The results for all patients are summarized in Table 4. The first step was to determine whether the presumed mediator (depression) and predictor (anxiety) were associated. The results indicated that anxiety was significantly associated with depression (β = 0.69, P < 001). The second step involved regressing the outcome variable (leisure constraints) on the presumed mediator (depression). Depression was significantly associated with leisure constraints (β = 0.48, P < 001). Testing for mediation was the third step, and it involved regressing the outcome variable (leisure constraints) on the predictor (anxiety). Anxiety was significantly associated with leisure constraints (β = 0.45, P < .001). The final step involved regressing leisure constraints on both the predictor (anxiety) and the presumed mediator (depression). The strength of each relationship is shown in Fig. 1. The predictor-outcome relationship must be not significant and the mediator-outcome relationship must be significant to sustain a complete mediation model. When depression was controlled, the previously significant relationship between the predictor (anxiety) and the outcome (leisure constraints) became non-significant (β = 0.23, P = .051). On the other hand, the mediator-outcome relationship was significant. These met the mediation theoretical requirement. The accelerated bootstrapping confidence intervals of the indirect effect did not include zero (0.276 to 1.663), indicating that the model was reliable and that depression completely mediated the effects of anxiety on leisure constraints.

Table 4 Mediating Effect of Depression between Anxiety and Leisure Constraints in All Cancer Patients (n = 106)

The results for subjects with earlier cancer stage are summarized in Table 5. Testing step 1 indicated that anxiety was significantly associated with depression (β = 0.61, P < 001) and testing step 2 indicated that depression was significantly associated with leisure constraints (β = 0.46, P < 001). Testing for mediation at the third step indicated that anxiety was significantly associated with leisure constraints (β = 0.43, P < 001). The final step involved regressing leisure constraints on both anxiety and depression. When depression was controlled, the previously significant relationship between the anxiety and leisure constraints became non-significant (β = 0.24, P = 051). On the other hand, the mediator-outcome relationship was significant. The accelerated bootstrapping confidence intervals of the indirect effect did not include zero (0.234 to 1.595), indicating that the model was reliable and that depression completely mediated the effects of anxiety on leisure constraints.

Table 5 Mediating Effect of Depression between Anxiety and Leisure Constraints in Early Cancer Stages (n = 83)

The results for subjects with advanced cancer stages are summarized in Table 6. Testing step 1 indicated that anxiety was significantly associated with depression (β = 0.88, P < 001) and testing step 2 indicated that depression was significantly associated with leisure constraints (β = 0.60, P = .002). Testing for mediation at the third step indicated that anxiety was significantly associated with leisure constraints (β = 0.59, P = 0.003). At the final step, when depression was controlled, the previously significant relationship between the anxiety and leisure constraints became non-significant (β = 0.26, P = 0.50). In contrast with previous analyses, the mediator-outcome relationship was not significant. The accelerated bootstrapping confidence intervals of the indirect effect included zero (−0.729 to 3.971), indicating that the model was non-reliable.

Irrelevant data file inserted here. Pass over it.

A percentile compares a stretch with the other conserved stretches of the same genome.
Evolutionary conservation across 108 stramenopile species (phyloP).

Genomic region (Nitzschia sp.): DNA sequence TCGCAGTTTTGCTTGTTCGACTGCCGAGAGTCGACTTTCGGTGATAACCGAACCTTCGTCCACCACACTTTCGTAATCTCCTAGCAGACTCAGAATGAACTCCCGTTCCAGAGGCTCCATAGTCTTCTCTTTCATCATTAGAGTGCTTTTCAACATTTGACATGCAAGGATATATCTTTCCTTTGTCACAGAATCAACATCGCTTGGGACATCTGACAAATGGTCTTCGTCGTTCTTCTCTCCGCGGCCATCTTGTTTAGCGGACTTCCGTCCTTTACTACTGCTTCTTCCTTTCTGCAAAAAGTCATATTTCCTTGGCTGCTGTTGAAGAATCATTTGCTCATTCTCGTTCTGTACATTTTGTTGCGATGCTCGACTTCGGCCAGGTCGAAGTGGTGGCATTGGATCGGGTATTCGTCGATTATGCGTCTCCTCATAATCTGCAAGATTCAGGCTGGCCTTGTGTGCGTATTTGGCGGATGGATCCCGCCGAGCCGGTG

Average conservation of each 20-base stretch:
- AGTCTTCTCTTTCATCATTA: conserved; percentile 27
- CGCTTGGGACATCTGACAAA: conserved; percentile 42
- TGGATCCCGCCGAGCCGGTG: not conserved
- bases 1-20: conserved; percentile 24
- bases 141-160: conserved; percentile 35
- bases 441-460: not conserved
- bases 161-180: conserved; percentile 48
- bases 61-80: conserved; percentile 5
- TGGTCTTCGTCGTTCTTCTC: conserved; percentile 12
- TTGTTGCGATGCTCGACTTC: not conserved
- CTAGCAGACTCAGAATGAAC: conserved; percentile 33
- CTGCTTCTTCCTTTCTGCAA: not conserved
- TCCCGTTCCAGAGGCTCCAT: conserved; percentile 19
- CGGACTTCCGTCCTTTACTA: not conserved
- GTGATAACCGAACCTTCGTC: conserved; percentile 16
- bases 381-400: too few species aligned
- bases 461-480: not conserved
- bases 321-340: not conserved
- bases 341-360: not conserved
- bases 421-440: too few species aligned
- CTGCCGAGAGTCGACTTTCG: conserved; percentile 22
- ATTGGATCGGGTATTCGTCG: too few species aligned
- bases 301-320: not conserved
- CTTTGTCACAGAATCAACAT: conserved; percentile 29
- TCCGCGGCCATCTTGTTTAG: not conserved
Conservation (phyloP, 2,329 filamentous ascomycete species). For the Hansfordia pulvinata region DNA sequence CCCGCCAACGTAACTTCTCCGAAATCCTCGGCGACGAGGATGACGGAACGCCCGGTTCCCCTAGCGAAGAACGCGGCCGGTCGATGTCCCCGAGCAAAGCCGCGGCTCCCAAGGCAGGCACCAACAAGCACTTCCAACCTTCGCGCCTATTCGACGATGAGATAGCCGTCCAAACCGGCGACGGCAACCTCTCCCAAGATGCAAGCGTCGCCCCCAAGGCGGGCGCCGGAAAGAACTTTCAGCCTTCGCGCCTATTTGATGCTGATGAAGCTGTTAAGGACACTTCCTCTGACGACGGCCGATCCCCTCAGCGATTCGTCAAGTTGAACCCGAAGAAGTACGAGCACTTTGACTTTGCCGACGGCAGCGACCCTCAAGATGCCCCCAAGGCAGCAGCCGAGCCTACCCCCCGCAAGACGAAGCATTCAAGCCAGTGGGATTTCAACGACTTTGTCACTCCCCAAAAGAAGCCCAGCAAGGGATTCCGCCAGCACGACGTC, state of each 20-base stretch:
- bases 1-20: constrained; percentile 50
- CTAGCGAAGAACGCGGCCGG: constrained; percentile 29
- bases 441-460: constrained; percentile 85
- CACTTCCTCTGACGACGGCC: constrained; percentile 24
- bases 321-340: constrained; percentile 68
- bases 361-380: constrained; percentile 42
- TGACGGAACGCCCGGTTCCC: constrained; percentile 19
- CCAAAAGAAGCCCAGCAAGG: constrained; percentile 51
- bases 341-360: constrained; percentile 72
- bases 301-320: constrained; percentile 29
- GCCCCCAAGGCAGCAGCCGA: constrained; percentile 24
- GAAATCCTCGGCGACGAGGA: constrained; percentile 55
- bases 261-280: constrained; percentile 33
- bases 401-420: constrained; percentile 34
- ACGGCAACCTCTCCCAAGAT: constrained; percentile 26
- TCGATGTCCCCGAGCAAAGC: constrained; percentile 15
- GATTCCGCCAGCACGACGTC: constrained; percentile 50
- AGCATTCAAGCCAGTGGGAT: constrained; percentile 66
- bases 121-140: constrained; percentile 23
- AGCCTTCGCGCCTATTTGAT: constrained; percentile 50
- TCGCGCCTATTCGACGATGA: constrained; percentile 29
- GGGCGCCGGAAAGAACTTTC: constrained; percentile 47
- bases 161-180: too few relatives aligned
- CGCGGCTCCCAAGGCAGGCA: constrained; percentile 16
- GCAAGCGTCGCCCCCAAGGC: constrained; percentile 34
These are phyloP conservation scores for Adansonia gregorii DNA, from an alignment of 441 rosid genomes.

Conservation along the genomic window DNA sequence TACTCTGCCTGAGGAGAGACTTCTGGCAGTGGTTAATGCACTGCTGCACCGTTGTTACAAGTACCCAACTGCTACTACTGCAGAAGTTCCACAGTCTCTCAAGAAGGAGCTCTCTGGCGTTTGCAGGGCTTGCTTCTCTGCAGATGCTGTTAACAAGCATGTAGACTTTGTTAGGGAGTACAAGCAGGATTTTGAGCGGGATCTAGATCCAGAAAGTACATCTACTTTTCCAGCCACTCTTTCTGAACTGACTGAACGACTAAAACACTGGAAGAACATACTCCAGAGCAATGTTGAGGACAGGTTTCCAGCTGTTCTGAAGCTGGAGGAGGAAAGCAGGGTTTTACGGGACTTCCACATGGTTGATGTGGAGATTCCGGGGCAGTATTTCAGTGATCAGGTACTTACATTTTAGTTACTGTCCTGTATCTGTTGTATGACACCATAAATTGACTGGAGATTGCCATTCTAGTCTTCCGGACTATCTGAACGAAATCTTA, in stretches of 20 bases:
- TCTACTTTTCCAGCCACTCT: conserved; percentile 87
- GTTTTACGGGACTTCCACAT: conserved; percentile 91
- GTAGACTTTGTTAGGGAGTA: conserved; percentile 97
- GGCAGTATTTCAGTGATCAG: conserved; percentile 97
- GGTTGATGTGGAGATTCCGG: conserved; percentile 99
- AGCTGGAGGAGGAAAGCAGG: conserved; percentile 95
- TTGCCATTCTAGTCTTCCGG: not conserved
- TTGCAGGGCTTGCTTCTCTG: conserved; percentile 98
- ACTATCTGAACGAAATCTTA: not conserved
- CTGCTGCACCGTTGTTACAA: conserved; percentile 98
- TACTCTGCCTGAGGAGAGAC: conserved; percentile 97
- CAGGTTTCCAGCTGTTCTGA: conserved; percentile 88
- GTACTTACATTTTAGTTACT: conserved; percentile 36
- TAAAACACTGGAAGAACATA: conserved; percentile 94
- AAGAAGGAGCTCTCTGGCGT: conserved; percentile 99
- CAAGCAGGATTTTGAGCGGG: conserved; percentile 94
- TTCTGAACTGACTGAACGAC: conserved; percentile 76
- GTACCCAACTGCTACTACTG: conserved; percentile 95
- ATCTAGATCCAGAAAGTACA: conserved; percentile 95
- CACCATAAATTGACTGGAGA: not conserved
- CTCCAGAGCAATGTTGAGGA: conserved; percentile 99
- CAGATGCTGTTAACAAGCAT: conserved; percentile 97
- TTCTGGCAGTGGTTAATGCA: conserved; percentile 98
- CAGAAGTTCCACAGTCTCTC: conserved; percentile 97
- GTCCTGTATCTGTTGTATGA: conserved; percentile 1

Table 6 Mediating Effect of Depression between Anxiety and Leisure Constraints in Advanced Cancer Stages (n = 23)

Discussion

To our knowledge, this is the first study that investigates leisure constraints in patients with breast cancer. Treatment of diseases is now possible owing to advancements in medical technology; however, patients with cancer require treatment as well as an improvement in their quality of life. Maintaining regular leisure habits and promoting physical activity are part of the pursuit of improving the quality of life among patients with cancer. However, patients with cancer encounter physical and psychological distress, which may lead to the loss of self-care ability and confidence in the pursuit of leisure. Patients with breast cancer experience multiple symptoms associated with the disease and its treatment. Two commonly observed psychology symptoms (anxiety and depression) and leisure constraints in patients with breast cancer were selected for analysis in this study. Notably, this study demonstrated that anxiety, leisure constraints, and depression are interrelated in the patients with breast cancer and that depression mediates the relationship between anxiety and leisure constraints. Furthermore, we found that depression completely mediated the effects of anxiety on leisure constraints in patients with earlier cancer stages but not in patients with advanced cancer stages.

Anxiety is the most common psychological distress in patients with breast cancer [30, 31]. Although the high prevalence of anxiety symptoms in patients with breast cancer is known, the influence of anxiety disorders on cancer prognosis have been relatively less studied compared with the impact of depression. In studies on patients with chronic diseases, anxiety disorders were closely associated with increased health care use, decreased physical well-being, and increased physical disability [32]. In addition, the mechanism underlying anxiety or depression should be considered among the toxic side effects of relevant treatments. Patients may experience difficulties in participating in physical activities [8].